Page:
Have you ever seen a Facebook post smearing someone else’s reputation only to end with, “I’m just saying”? Those four words apparently have the ability to legitimize whatever comes before them as an unassailable expression of authenticity. Don’t judge me. Don’t accuse me of gossip or slander. I’m just being authentic.
We live in an age where the greatest good is being “real” and the greatest evil is not being true to yourself. In the name of authenticity, I have a right to express myself and let the chips fall where they may. Is that what you believe? Do you see that attitude in your friends?
The story of the Bible teaches us over and over that authenticity is not god. Jesus is. That means our habits of speech must ultimately be governed not by what we feel like saying to others, but by what God has said to us. To follow Jesus means submitting our ever desire to the authority of his Word, speech included.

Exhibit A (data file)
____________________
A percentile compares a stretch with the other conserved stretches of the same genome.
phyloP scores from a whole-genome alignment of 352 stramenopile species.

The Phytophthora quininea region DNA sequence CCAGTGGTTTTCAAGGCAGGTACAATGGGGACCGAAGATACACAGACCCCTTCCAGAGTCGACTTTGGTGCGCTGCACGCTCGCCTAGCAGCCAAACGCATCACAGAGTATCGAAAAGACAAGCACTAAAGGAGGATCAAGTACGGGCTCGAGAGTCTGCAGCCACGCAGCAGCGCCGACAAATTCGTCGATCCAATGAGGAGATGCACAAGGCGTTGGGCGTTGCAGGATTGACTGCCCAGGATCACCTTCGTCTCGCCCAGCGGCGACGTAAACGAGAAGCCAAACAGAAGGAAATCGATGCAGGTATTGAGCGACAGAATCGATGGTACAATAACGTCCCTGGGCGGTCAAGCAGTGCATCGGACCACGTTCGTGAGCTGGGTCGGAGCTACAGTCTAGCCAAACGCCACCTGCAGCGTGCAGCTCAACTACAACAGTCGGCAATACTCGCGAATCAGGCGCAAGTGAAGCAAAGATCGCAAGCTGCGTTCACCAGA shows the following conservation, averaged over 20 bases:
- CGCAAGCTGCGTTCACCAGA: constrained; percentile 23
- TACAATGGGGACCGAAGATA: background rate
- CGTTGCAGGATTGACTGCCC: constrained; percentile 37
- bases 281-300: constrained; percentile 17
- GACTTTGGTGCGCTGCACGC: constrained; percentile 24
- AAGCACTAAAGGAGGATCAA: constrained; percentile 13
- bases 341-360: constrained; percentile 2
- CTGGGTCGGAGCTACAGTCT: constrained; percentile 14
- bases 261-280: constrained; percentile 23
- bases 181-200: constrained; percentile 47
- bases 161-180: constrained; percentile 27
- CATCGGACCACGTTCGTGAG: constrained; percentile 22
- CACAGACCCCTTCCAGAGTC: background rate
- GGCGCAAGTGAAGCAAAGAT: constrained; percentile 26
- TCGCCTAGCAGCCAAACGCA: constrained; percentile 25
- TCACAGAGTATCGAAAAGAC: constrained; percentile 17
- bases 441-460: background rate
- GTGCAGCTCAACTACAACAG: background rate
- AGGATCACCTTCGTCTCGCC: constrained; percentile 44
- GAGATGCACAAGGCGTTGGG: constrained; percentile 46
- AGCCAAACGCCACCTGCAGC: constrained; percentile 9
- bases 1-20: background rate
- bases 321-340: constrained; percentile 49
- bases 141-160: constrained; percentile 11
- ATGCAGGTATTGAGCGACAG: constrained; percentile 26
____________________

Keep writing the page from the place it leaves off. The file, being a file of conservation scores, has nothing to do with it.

Scripture repeatedly warns us of the danger of a particular sin of the tongue called gossip. In Proverbs, King Solomon aptly describes and condemns a gossip as a “whisperer”. Listen to these sobering words.
A dishonest man spreads strife, and a whisperer separates close friends. (Prov. 16:28)
For lack of wood the fire goes out, and where there is no whisperer, quarreling ceases. (Prov. 26:20)
Few sins are more damaging to Christian community, or any community for that matter, than gossip. Gossip has the power to destroy our gospel unity. Gossip has the power to undermine our gospel witness. In his book, The Peacemaker, author Ken Sande provides a very helpful definition of gossip.
To gossip means to betray a confidence or to discuss unfavorable personal facts about another person with someone who is not part of the problem or its solution. Even if the information is true, gossip is always sinful and a sign of spiritual immaturity.
Looking back over our church history, I think we’ve historically taken the biblical warning against the sin of gossip seriously, and rightly so. But I also think that at least for some of us, in an effort to flee gossip, we’ve ended up fleeing from the no less biblical mandate to get help from our Christian brothers and sisters in resolving a conflict.